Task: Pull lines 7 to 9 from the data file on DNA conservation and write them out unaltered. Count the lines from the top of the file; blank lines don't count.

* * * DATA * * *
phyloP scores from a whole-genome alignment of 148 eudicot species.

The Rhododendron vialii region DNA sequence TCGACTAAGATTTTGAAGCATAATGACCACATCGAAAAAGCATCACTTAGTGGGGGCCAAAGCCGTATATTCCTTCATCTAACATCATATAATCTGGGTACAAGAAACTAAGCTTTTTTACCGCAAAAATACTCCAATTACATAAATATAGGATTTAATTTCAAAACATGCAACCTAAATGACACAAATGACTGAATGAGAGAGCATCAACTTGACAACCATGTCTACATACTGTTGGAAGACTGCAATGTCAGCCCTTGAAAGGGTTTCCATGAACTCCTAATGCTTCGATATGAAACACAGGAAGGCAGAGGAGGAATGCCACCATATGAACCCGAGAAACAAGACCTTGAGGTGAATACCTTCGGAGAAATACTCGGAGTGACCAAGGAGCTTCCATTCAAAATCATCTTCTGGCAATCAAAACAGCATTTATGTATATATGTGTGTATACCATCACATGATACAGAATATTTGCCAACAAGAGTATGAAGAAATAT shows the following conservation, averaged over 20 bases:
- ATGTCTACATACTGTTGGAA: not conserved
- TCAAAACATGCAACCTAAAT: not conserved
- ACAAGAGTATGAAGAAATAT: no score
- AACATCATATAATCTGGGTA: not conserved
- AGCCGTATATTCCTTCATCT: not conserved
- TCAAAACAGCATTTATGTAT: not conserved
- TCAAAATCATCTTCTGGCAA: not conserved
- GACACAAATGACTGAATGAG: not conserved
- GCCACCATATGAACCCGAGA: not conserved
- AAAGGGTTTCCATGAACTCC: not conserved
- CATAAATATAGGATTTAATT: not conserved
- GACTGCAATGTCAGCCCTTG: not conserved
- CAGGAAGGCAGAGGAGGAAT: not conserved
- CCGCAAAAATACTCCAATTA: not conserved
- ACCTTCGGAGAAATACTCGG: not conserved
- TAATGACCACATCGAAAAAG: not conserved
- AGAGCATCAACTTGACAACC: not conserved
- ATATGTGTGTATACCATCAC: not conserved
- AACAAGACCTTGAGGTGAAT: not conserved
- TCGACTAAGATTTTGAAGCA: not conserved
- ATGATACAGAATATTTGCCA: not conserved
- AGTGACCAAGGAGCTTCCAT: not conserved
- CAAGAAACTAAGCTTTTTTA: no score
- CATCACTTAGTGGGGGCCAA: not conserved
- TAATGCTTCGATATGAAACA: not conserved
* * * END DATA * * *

- AGCCGTATATTCCTTCATCT: not conserved
- TCAAAACAGCATTTATGTAT: not conserved
- TCAAAATCATCTTCTGGCAA: not conserved